Woodworking is a hobby of mine, and I like to read the magazine Fine Woodworking. In the December 2020 issue, Adam Godet, a professional furniture maker, reflects on the process. In his essay “The Tortured Cycle of a Woodworking Project” Godet talks about the psychology of taking a project from initial idea to final product. This resonated with me and by the end of the first paragraph I realized that doing research is like woodworking. Both are creative endeavors intended to achieve a practical purpose, and both involve taking an initial idea and working it into a final product.
Godet talks about how the final product does not come out quite as good as the masterpiece you envisioned at the start. You begin with the excitement of a new idea that you hope will produce perfection, but the reality is that perfection is impossible to achieve. Things happen that produce flaws in the final work. Sometimes it is because the material does not cooperate, and sometimes it is because you make a mistake. When you get to the end it is easy to focus on those flaws and overlook the quality of what you have done.
Doing Research Is Like Woodworking
The phenomenon that Godet describes I have certainly experienced with a woodworking project, but I have also experienced it with research projects. Sometimes I have an idea that I think is going to be great, but in the end does not quite hit the high mark I hoped it would. I am excited to plan the project and to get the elements in place. However, research never quite goes the way you expect. For one thing, compromises are made because the study you really want to do is not feasible. Either there is no opportunity to carry it out, or perhaps it would violate acceptable ethical standards. So, your research design has to consider available resources and feasibility. Then there are problems that arise when conducting the research. If you are using human subjects, they often are not completely cooperative. I do a lot of survey research and sometimes subjects do not pay attention, and sometimes might even respond randomly to questions. There are many potential factors that can bias and distort people’s responses which can affect the results. Sometimes you even make mistakes. For example, you discover a consequential typo after data collection is completed. Finally, the results might not be what you expect. If you have hypotheses, they might not be supported. Perhaps patterns of relationships do not suggest a coherent story. Sometimes what you hoped would achieve statistical significance does not.
Writing the paper to describe the research you completed can be a similar journey. You begin eager to get your results into a written form, but there are struggles along the way. Sometimes the final product is not quite as good as you hoped when you started the project. Even if you are satisfied with the paper, peer reviewers will not share that opinion. It is easy to get discouraged when others do not mirror your enthusiasm for what you have done.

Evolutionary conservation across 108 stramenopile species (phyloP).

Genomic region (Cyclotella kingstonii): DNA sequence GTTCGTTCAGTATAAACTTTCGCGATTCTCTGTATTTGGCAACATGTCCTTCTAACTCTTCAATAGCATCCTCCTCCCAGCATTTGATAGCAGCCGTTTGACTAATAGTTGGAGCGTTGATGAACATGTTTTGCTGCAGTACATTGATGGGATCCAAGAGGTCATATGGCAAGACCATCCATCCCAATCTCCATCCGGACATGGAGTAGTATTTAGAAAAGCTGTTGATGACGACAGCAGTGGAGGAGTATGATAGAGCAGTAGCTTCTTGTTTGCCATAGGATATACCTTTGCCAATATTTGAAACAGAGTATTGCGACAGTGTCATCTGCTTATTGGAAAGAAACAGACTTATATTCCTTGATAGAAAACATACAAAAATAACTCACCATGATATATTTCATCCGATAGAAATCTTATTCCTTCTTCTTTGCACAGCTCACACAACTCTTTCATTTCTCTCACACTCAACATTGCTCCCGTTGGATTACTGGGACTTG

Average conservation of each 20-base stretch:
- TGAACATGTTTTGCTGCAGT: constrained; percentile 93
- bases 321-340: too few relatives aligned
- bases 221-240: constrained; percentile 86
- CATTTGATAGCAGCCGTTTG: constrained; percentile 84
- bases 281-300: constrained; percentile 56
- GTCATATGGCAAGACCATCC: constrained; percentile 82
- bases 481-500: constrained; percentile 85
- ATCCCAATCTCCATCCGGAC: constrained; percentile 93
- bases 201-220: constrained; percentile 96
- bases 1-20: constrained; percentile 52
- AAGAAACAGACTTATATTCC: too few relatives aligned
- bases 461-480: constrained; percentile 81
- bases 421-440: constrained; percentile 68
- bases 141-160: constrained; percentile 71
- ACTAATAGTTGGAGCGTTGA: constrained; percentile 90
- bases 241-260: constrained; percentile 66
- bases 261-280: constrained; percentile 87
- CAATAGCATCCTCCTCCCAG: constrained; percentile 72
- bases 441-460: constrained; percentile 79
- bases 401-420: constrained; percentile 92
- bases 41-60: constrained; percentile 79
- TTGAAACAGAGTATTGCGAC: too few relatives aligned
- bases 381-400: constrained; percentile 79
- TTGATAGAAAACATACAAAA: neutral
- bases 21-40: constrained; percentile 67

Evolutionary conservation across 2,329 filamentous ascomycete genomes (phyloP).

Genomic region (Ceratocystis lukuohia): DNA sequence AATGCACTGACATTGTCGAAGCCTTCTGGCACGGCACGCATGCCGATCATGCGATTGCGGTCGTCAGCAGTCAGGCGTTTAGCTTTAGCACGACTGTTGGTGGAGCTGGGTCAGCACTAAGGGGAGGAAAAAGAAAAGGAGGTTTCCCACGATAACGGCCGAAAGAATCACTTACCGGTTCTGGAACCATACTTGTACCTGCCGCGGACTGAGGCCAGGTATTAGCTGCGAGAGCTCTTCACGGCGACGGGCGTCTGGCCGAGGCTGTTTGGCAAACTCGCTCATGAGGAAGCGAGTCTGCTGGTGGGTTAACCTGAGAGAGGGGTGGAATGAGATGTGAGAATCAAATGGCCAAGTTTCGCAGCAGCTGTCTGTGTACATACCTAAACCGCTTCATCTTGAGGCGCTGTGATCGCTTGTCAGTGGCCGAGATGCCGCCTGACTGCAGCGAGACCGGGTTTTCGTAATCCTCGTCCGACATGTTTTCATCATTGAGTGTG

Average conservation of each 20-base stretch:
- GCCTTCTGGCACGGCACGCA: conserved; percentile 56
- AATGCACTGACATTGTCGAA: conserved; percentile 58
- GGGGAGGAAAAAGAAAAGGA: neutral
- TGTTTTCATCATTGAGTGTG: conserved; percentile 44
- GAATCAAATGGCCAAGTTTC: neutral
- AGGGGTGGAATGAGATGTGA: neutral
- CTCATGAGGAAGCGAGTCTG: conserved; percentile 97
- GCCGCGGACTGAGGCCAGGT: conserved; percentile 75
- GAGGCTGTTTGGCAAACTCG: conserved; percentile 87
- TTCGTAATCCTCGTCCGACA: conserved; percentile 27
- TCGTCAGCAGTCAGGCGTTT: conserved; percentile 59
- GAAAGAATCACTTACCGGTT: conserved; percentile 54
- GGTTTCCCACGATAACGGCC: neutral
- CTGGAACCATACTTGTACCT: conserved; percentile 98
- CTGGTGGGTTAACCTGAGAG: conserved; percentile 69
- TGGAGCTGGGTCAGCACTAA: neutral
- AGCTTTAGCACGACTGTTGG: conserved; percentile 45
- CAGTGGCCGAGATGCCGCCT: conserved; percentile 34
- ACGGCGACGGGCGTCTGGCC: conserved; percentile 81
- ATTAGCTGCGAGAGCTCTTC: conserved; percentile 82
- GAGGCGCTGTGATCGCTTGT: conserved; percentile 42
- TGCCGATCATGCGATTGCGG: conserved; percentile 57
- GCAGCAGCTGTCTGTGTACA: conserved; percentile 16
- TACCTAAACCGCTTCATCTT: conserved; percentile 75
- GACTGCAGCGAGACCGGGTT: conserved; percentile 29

Maintaining Realistic Expectations
It is easy to get excited early on about a project. There can be a honeymoon period with every new idea. Live with the idea for a while, and sometimes a more sober reality sets in. The more you work on a project, the more you gain perspective and see the flaws. The important thing is not to get discouraged while you are conducting the research, writing the paper, or dealing with reviewer comments. No research work is ever perfect; each one has strengths and weaknesses. Every study is but one tiny piece of a larger puzzle, and the combined results of many studies will offer insights about a phenomenon. Finally, as Godet notes, if you set the project aside for a while and come back to it, you will have a different point of view and it is amazing how much better the project looks after a good night’s sleep.
Godet traces the psychology of a project from stages of excitement, disillusionment, and acceptance. He ends on an optimistic note of looking to future successful projects, which I can relate to as well. In any activity, including conducting research, the important thing is not achieving perfection, but striving for it.
3 Replies to “Doing Research Is Like Woodworking”
Interesting comparison. Woodworking is mainly dependant on your hands and requires a quiet mind delivering a vision from the invisible (if you are designing something you envisioned)., and research depends on intelligence and special abilities coming from the mind. So, I guess a great mind-body connection can significantly enhance the journey and the outcome of both type of projects.
Striving for perfection is a weakness we fall for in many areas of our lives. Including personal relationships. Learning to detach from outcome, embracing the present moment, playfulness and knowing that you are doing the best you can is a great remedy for the “unfulfilled feeling”, and a cure for disillusioned 🙂
TX. Work on a powerful mind-body-spirit connection.
Always a pleasure to read you,
Thank you Ana Paula.
Great to hear from a former student.
Thank you for sharing your wisdom🌻